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Q&A

Why can someone observe light, even when the light fails to illume that someone?

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I never grokked the optics behind LightHouses and the WW2 poster below work. LightHouse beams are narrow and focussed.

Doubtless, the light source can fail to illumine a seafarer or the enemy submarine. But then how can the seafarer or enemy sailors behold your light source?

It counters intuition that although a light fails to illumine someone, that observer can still behold the light source! Can you please correct my intuition?

I never studied science after secondary school. Please explain like I am (1)5.

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The problem is not your intuition, but your assumptions. (1 comment)

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The light shines on everything in an unblocked direct line from the light source. This light is quite bright, so can be seen by human eyes all the way out to the horizon (until the curvature of the earth ends up blocking the direct line).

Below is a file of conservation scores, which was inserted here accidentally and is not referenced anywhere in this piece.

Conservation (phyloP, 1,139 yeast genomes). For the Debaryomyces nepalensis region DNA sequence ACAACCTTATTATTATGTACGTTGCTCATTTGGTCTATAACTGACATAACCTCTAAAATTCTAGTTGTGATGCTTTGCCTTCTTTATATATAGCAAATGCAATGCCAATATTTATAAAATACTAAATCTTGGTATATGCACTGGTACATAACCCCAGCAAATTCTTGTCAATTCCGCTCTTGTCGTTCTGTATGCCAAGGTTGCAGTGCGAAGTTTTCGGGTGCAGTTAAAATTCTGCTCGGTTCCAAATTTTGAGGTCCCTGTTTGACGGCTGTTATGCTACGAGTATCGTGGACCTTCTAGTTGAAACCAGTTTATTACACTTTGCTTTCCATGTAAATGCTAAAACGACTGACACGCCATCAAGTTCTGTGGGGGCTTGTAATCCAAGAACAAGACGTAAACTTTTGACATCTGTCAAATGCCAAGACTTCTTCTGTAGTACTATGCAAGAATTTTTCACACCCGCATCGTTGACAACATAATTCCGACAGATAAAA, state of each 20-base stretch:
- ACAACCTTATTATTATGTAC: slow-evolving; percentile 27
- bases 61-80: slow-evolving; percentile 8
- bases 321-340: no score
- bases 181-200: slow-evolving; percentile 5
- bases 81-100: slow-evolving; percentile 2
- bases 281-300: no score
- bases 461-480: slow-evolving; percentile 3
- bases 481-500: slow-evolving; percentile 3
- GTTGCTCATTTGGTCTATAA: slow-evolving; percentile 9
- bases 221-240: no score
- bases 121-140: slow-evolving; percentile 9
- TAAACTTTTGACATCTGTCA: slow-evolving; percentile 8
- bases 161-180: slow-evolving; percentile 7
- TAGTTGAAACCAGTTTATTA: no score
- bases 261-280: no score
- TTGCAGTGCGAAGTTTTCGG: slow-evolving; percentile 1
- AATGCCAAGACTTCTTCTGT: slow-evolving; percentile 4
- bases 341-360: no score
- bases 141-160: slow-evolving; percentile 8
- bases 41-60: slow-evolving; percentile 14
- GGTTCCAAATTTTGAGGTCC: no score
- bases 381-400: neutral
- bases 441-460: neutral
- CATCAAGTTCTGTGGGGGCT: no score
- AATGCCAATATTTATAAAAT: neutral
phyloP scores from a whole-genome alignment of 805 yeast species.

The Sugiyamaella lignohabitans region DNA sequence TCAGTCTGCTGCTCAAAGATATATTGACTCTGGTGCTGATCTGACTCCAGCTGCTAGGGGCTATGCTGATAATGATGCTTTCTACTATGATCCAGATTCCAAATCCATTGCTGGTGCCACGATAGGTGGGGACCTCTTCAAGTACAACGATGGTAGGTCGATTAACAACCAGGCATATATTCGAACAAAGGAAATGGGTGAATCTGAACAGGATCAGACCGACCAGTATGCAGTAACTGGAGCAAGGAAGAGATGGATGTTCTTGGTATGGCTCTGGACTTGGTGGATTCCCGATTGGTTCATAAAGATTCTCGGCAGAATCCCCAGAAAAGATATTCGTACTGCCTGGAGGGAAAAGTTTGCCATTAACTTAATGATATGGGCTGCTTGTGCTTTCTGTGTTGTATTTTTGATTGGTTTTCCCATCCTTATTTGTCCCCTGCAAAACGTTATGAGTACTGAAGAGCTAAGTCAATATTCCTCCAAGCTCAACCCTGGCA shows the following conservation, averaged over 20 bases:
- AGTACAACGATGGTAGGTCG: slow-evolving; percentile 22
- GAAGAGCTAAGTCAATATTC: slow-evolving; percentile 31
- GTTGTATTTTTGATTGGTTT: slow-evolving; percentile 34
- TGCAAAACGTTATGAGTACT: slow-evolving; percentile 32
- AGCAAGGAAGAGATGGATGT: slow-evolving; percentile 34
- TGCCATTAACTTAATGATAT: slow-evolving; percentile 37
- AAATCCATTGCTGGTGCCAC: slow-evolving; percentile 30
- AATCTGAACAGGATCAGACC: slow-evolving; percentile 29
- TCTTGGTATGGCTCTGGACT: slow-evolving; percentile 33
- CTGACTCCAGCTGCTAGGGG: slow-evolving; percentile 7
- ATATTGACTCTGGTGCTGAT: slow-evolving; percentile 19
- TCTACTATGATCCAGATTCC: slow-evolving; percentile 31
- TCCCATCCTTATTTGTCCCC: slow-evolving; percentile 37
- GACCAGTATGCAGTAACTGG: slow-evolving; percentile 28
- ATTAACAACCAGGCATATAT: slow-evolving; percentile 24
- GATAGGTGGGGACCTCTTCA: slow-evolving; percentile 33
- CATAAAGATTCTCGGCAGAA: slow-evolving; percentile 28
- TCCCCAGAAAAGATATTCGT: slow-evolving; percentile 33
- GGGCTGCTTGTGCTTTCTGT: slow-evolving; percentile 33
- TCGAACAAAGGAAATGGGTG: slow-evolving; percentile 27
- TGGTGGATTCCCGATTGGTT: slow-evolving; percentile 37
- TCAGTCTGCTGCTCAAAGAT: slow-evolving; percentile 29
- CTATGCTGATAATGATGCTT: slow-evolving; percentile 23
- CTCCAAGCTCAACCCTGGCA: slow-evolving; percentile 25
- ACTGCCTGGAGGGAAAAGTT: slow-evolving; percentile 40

It seems you are confused about the amount of light needed to see a light source directly versus to have it noticeably illuminate some object near you. Most objects reflect relatively little of the incident light hitting them, and then they scatter it. As a result, you only get to see a tiny fraction of the light that hit an object from a distance light source. In contrast, when looking at that light source directly, you see all the light that hits your pupil.

Think about distant stars at night. You can see them, but they don't make enough light to read a newspaper by, for example.

Now consider the reverse. The sun makes plenty of light to read a newspaper by. But as a result, it is too bright to look at directly without damaging your eyes. That same ratio of direct-sun brightness to newspaper brightness applies to all other light sources too, like a lighthouse 5 miles away, or a star 50 light years away.

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